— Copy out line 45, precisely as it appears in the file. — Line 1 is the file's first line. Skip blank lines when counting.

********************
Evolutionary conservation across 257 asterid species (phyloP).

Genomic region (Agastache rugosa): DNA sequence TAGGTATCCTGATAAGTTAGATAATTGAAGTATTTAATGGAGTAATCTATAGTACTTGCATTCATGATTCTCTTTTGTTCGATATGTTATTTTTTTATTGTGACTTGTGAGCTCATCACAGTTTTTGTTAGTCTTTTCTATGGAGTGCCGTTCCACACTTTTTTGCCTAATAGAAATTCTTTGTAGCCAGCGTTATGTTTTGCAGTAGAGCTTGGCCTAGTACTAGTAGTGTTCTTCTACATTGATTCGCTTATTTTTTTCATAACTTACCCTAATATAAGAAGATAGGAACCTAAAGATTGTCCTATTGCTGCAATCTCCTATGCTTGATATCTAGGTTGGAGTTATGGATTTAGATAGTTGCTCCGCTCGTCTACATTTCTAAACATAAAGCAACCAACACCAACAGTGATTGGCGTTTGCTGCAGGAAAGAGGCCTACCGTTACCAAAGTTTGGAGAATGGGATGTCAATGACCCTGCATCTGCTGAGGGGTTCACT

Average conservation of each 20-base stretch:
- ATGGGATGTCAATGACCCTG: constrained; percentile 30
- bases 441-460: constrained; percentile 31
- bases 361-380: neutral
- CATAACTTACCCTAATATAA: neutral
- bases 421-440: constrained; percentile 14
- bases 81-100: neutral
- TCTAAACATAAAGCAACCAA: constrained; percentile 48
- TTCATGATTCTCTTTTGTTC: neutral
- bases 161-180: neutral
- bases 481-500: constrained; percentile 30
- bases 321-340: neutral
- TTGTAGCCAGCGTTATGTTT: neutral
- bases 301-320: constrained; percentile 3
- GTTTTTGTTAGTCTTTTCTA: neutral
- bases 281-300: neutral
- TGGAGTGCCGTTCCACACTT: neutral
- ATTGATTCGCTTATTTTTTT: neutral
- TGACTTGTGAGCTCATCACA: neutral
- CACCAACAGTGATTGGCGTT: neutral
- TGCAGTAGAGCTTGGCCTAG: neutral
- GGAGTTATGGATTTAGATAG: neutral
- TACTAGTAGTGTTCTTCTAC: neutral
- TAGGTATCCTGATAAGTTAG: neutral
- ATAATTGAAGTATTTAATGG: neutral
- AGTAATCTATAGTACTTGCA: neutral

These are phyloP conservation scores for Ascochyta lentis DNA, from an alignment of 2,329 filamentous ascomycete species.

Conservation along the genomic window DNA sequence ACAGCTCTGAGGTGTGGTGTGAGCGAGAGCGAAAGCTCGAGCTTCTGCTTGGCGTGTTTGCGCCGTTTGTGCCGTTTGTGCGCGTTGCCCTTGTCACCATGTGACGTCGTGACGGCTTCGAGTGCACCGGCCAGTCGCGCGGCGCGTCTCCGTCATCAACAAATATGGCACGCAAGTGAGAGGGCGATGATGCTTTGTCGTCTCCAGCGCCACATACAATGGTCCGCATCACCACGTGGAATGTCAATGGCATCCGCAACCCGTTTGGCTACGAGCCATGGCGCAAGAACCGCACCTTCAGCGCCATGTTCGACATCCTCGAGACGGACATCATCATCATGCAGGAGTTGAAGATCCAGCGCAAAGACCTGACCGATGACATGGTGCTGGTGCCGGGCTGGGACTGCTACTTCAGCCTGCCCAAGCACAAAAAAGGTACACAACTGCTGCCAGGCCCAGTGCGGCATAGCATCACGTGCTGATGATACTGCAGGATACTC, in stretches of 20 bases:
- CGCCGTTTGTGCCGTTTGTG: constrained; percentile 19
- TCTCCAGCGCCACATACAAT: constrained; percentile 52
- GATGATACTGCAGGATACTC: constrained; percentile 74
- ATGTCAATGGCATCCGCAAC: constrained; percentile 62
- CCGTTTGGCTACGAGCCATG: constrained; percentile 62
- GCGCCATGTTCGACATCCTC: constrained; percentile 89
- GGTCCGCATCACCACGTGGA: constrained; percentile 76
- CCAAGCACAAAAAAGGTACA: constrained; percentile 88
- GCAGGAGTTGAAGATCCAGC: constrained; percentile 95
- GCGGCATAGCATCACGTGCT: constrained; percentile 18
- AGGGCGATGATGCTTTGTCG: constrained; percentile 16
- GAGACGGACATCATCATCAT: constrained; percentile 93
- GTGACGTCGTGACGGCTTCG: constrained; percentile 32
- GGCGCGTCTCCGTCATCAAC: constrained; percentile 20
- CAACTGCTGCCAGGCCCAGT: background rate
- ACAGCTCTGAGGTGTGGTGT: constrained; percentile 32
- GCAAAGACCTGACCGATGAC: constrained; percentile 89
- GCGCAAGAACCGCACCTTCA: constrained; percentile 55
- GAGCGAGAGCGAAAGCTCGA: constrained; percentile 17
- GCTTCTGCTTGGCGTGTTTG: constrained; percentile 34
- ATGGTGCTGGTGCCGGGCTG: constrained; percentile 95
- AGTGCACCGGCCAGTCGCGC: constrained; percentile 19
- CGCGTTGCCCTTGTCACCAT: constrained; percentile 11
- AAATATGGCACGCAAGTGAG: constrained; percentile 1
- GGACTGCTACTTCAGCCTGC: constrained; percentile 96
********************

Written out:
- CAACTGCTGCCAGGCCCAGT: background rate